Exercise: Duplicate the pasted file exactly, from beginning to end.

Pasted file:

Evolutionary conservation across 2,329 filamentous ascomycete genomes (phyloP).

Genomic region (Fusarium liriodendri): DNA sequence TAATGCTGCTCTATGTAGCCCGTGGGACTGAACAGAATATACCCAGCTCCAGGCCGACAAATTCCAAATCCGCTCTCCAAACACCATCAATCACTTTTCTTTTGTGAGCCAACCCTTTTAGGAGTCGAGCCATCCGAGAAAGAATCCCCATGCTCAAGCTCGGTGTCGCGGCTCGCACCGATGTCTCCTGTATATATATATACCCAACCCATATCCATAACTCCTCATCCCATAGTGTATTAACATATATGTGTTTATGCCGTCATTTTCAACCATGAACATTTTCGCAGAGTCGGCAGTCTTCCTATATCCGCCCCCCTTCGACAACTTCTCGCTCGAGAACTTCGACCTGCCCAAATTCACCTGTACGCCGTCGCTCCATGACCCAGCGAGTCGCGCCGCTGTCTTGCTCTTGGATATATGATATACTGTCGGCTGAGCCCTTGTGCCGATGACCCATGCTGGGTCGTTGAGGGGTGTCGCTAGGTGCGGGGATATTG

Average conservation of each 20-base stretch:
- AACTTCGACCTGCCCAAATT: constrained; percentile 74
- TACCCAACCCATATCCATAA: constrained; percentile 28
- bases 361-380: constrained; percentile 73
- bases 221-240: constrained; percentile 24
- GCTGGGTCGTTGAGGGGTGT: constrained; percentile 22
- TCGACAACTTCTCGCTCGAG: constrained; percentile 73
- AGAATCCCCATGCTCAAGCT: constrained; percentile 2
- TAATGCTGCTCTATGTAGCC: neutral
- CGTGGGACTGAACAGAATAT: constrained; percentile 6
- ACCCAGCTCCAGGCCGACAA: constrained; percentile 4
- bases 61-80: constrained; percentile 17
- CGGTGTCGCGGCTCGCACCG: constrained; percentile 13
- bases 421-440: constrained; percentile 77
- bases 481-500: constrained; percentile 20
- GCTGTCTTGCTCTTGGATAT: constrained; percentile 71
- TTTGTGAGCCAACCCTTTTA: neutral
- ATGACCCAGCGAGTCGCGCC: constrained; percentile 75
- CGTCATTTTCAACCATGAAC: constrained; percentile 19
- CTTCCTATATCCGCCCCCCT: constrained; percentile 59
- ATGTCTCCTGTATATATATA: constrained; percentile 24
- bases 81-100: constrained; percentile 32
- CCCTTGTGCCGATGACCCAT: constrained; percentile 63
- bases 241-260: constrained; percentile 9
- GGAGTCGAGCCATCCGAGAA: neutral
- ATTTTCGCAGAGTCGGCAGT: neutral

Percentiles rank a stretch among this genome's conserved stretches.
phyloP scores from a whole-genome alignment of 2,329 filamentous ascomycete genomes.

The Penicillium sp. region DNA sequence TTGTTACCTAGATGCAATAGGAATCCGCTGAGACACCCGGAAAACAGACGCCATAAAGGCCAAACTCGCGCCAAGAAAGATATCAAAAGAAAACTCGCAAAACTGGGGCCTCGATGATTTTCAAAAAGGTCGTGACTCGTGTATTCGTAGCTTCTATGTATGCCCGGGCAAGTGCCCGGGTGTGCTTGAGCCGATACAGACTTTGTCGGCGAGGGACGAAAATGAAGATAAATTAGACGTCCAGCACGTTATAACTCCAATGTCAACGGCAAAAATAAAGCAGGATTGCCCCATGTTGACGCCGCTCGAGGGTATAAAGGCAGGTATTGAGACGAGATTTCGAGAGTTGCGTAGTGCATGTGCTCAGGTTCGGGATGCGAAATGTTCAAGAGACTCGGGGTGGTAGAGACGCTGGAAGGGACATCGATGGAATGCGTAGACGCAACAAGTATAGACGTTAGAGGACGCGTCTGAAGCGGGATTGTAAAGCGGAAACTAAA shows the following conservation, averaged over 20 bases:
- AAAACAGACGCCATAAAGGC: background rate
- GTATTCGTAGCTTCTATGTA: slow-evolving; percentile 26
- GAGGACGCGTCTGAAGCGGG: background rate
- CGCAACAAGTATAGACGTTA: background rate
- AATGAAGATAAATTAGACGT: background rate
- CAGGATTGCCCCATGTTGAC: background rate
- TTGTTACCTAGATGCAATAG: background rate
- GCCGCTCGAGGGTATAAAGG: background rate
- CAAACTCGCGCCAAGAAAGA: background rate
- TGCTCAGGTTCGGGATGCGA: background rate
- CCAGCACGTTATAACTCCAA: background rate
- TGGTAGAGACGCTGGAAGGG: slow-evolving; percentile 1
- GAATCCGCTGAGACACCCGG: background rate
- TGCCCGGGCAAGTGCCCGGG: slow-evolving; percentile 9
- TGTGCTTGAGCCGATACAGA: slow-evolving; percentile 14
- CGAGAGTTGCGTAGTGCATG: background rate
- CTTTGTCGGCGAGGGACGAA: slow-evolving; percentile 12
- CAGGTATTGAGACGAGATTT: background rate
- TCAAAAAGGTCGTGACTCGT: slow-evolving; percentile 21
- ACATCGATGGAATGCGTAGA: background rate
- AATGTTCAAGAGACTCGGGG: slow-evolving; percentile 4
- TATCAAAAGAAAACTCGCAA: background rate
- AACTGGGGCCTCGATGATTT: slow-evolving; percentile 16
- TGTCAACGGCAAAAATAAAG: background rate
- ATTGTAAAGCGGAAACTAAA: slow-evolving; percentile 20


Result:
Evolutionary conservation across 2,329 filamentous ascomycete genomes (phyloP).

Genomic region (Fusarium liriodendri): DNA sequence TAATGCTGCTCTATGTAGCCCGTGGGACTGAACAGAATATACCCAGCTCCAGGCCGACAAATTCCAAATCCGCTCTCCAAACACCATCAATCACTTTTCTTTTGTGAGCCAACCCTTTTAGGAGTCGAGCCATCCGAGAAAGAATCCCCATGCTCAAGCTCGGTGTCGCGGCTCGCACCGATGTCTCCTGTATATATATATACCCAACCCATATCCATAACTCCTCATCCCATAGTGTATTAACATATATGTGTTTATGCCGTCATTTTCAACCATGAACATTTTCGCAGAGTCGGCAGTCTTCCTATATCCGCCCCCCTTCGACAACTTCTCGCTCGAGAACTTCGACCTGCCCAAATTCACCTGTACGCCGTCGCTCCATGACCCAGCGAGTCGCGCCGCTGTCTTGCTCTTGGATATATGATATACTGTCGGCTGAGCCCTTGTGCCGATGACCCATGCTGGGTCGTTGAGGGGTGTCGCTAGGTGCGGGGATATTG

Average conservation of each 20-base stretch:
- AACTTCGACCTGCCCAAATT: constrained; percentile 74
- TACCCAACCCATATCCATAA: constrained; percentile 28
- bases 361-380: constrained; percentile 73
- bases 221-240: constrained; percentile 24
- GCTGGGTCGTTGAGGGGTGT: constrained; percentile 22
- TCGACAACTTCTCGCTCGAG: constrained; percentile 73
- AGAATCCCCATGCTCAAGCT: constrained; percentile 2
- TAATGCTGCTCTATGTAGCC: neutral
- CGTGGGACTGAACAGAATAT: constrained; percentile 6
- ACCCAGCTCCAGGCCGACAA: constrained; percentile 4
- bases 61-80: constrained; percentile 17
- CGGTGTCGCGGCTCGCACCG: constrained; percentile 13
- bases 421-440: constrained; percentile 77
- bases 481-500: constrained; percentile 20
- GCTGTCTTGCTCTTGGATAT: constrained; percentile 71
- TTTGTGAGCCAACCCTTTTA: neutral
- ATGACCCAGCGAGTCGCGCC: constrained; percentile 75
- CGTCATTTTCAACCATGAAC: constrained; percentile 19
- CTTCCTATATCCGCCCCCCT: constrained; percentile 59
- ATGTCTCCTGTATATATATA: constrained; percentile 24
- bases 81-100: constrained; percentile 32
- CCCTTGTGCCGATGACCCAT: constrained; percentile 63
- bases 241-260: constrained; percentile 9
- GGAGTCGAGCCATCCGAGAA: neutral
- ATTTTCGCAGAGTCGGCAGT: neutral

Percentiles rank a stretch among this genome's conserved stretches.
phyloP scores from a whole-genome alignment of 2,329 filamentous ascomycete genomes.

The Penicillium sp. region DNA sequence TTGTTACCTAGATGCAATAGGAATCCGCTGAGACACCCGGAAAACAGACGCCATAAAGGCCAAACTCGCGCCAAGAAAGATATCAAAAGAAAACTCGCAAAACTGGGGCCTCGATGATTTTCAAAAAGGTCGTGACTCGTGTATTCGTAGCTTCTATGTATGCCCGGGCAAGTGCCCGGGTGTGCTTGAGCCGATACAGACTTTGTCGGCGAGGGACGAAAATGAAGATAAATTAGACGTCCAGCACGTTATAACTCCAATGTCAACGGCAAAAATAAAGCAGGATTGCCCCATGTTGACGCCGCTCGAGGGTATAAAGGCAGGTATTGAGACGAGATTTCGAGAGTTGCGTAGTGCATGTGCTCAGGTTCGGGATGCGAAATGTTCAAGAGACTCGGGGTGGTAGAGACGCTGGAAGGGACATCGATGGAATGCGTAGACGCAACAAGTATAGACGTTAGAGGACGCGTCTGAAGCGGGATTGTAAAGCGGAAACTAAA shows the following conservation, averaged over 20 bases:
- AAAACAGACGCCATAAAGGC: background rate
- GTATTCGTAGCTTCTATGTA: slow-evolving; percentile 26
- GAGGACGCGTCTGAAGCGGG: background rate
- CGCAACAAGTATAGACGTTA: background rate
- AATGAAGATAAATTAGACGT: background rate
- CAGGATTGCCCCATGTTGAC: background rate
- TTGTTACCTAGATGCAATAG: background rate
- GCCGCTCGAGGGTATAAAGG: background rate
- CAAACTCGCGCCAAGAAAGA: background rate
- TGCTCAGGTTCGGGATGCGA: background rate
- CCAGCACGTTATAACTCCAA: background rate
- TGGTAGAGACGCTGGAAGGG: slow-evolving; percentile 1
- GAATCCGCTGAGACACCCGG: background rate
- TGCCCGGGCAAGTGCCCGGG: slow-evolving; percentile 9
- TGTGCTTGAGCCGATACAGA: slow-evolving; percentile 14
- CGAGAGTTGCGTAGTGCATG: background rate
- CTTTGTCGGCGAGGGACGAA: slow-evolving; percentile 12
- CAGGTATTGAGACGAGATTT: background rate
- TCAAAAAGGTCGTGACTCGT: slow-evolving; percentile 21
- ACATCGATGGAATGCGTAGA: background rate
- AATGTTCAAGAGACTCGGGG: slow-evolving; percentile 4
- TATCAAAAGAAAACTCGCAA: background rate
- AACTGGGGCCTCGATGATTT: slow-evolving; percentile 16
- TGTCAACGGCAAAAATAAAG: background rate
- ATTGTAAAGCGGAAACTAAA: slow-evolving; percentile 20